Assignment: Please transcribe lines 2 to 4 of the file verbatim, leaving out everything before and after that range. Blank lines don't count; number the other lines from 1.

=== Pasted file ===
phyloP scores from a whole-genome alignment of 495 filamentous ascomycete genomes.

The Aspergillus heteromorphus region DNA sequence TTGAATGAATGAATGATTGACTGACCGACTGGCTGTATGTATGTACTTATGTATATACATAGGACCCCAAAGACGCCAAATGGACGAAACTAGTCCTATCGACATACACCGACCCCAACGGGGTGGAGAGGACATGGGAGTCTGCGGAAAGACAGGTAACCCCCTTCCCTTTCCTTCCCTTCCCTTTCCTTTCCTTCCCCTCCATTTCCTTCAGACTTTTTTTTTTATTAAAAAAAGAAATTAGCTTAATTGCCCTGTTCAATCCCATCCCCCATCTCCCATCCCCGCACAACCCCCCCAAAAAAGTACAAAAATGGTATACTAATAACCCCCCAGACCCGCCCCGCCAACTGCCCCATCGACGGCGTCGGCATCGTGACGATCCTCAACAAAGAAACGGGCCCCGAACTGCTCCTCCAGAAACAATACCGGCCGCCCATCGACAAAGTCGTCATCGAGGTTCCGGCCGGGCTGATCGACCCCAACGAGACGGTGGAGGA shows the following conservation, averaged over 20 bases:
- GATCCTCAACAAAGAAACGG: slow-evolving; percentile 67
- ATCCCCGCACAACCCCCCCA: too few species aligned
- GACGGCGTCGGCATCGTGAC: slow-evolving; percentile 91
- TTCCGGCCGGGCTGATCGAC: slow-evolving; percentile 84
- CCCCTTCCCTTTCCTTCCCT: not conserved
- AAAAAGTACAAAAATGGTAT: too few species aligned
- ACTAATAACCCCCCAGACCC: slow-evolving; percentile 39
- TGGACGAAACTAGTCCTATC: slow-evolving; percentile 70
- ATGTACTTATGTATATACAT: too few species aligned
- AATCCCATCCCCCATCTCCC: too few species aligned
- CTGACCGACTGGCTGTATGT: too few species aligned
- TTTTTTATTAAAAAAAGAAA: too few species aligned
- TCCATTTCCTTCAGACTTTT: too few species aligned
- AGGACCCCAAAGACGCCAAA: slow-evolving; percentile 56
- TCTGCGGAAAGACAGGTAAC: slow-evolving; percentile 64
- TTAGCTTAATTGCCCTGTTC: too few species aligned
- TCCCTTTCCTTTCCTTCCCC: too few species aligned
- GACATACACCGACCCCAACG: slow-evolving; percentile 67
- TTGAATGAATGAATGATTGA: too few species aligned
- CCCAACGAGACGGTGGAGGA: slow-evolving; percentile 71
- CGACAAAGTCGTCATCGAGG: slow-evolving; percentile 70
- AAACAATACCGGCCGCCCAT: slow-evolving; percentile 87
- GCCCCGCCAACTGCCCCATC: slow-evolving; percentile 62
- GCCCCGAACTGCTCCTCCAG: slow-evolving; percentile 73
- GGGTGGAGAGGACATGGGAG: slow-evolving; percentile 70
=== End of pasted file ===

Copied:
The Aspergillus heteromorphus region DNA sequence TTGAATGAATGAATGATTGACTGACCGACTGGCTGTATGTATGTACTTATGTATATACATAGGACCCCAAAGACGCCAAATGGACGAAACTAGTCCTATCGACATACACCGACCCCAACGGGGTGGAGAGGACATGGGAGTCTGCGGAAAGACAGGTAACCCCCTTCCCTTTCCTTCCCTTCCCTTTCCTTTCCTTCCCCTCCATTTCCTTCAGACTTTTTTTTTTATTAAAAAAAGAAATTAGCTTAATTGCCCTGTTCAATCCCATCCCCCATCTCCCATCCCCGCACAACCCCCCCAAAAAAGTACAAAAATGGTATACTAATAACCCCCCAGACCCGCCCCGCCAACTGCCCCATCGACGGCGTCGGCATCGTGACGATCCTCAACAAAGAAACGGGCCCCGAACTGCTCCTCCAGAAACAATACCGGCCGCCCATCGACAAAGTCGTCATCGAGGTTCCGGCCGGGCTGATCGACCCCAACGAGACGGTGGAGGA shows the following conservation, averaged over 20 bases:
- GATCCTCAACAAAGAAACGG: slow-evolving; percentile 67
- ATCCCCGCACAACCCCCCCA: too few species aligned